I appreciate that some schools find themselves in a trap. Students and parents often believe that the schools producing the most winners of competitions are the best schools. Parents then decide to move their child, thinking that they will receive better training. This can be a total contradiction. To win a competition and subsequent recognition, a teacher/school has to dedicate considerable time to the training and perfecting of competition variations which invariably takes away from essential foundation training. Some schools require pre 16-year-old dancers to train between six and eight hours a day, six, even seven, days a week to perfect their solos. If all this time is dedicated to only a few steps within a particular variation, then the learning of other vocabulary and skills are neglected.

What about academic education? I have heard that some children have their academic education reduced to just a few hours a week. All children should have and deserve a good academic education. Fitting in any meaningful academic study surely becomes an issue if most of a child’s day is dedicated to ballet training. Not only will academic subjects help them after their dance career, but a thinking, educated dancer also makes for a far more successful artist.

Most top ballet schools schedule just three or four hours’ ballet training a day for under 16s, five days a week, encouraging rest at weekends. In order to grow healthily in adolescence, the body needs rest to avoid long-term and irreversible damage. If a child’s energy is used up training intensely for such long hours, then there is little left for growth and mental focus. Good training is about building the foundation blocks carefully and steadily so that dancers can achieve their full potential and longevity in their career.

Through years of experience, responsible competitions maintain robust criteria and approaches to ensure the expectations of a competitor are aligned with ethical and smart training and the latest research in physical and mental health.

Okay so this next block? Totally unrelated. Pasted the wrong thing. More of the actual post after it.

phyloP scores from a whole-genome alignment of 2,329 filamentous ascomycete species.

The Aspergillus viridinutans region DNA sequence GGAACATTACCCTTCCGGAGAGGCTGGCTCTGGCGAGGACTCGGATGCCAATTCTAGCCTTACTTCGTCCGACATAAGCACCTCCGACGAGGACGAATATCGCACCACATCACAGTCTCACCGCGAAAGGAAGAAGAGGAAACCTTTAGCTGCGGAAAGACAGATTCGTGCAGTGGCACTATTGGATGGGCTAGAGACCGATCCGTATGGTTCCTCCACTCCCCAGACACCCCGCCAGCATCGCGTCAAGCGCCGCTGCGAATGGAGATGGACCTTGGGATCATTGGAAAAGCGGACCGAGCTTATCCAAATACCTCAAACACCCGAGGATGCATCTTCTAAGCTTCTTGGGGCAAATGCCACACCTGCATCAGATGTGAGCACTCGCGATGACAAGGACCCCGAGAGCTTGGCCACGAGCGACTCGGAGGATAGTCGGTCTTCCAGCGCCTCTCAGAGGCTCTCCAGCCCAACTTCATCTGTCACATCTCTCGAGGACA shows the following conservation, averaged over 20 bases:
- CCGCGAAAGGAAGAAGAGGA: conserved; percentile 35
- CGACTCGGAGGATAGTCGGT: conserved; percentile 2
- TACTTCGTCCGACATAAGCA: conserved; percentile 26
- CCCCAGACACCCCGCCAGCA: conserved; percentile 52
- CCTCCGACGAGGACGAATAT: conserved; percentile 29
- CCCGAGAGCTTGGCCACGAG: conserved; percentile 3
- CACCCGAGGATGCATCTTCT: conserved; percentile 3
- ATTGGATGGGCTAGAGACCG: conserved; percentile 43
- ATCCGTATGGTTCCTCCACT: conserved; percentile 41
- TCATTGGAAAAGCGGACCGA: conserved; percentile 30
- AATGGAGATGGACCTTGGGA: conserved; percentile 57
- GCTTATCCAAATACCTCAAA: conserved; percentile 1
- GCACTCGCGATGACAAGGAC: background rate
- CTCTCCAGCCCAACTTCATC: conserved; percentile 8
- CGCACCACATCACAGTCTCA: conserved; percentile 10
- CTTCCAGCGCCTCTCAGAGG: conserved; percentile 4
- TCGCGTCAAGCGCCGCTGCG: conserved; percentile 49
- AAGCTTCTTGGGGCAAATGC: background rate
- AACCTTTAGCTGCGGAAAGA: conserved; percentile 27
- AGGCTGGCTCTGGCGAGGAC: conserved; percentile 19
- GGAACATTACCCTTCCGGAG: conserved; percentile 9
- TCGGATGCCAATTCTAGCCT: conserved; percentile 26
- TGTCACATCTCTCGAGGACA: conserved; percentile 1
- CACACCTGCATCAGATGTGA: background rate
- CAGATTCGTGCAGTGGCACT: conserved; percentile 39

A good example - the Prix de Lausanne competition only allows dancers to enter from the age of 15 upwards, making sure entrants are sufficiently physically developed to perform demanding vocabulary. This makes complete sense when the expectation is to practise and perform what is essentially a professional soloist or principal dancer’s variation. Even the best professionals can be challenged by these variations. At this competition the dancer’s classwork is also given great attention, offering another, possibly more informative and valuable aspect of the dancer’s standard and potential during their training years.

Competitions can be a great platform for dance students to gain valuable experience. However, we must, as an industry, review the expectations and pressures placed on young children, especially when this may impact on their health, growth and training cycle. While dancers will always be at risk of injury, I believe it is our duty to put in place strict criteria to protect children and to ensure that the artistic and technical vocabulary we ask for is age-appropriate.

I am encouraged that so many ballet leaders, teachers and coaches are proactively trying to address this. I hope that now, and into the future, we can all promote what we consider to be healthy, nurturing and in the best interests of the young people we care for.

A statement from Christopher Powney, Artistic Director of The Royal Ballet School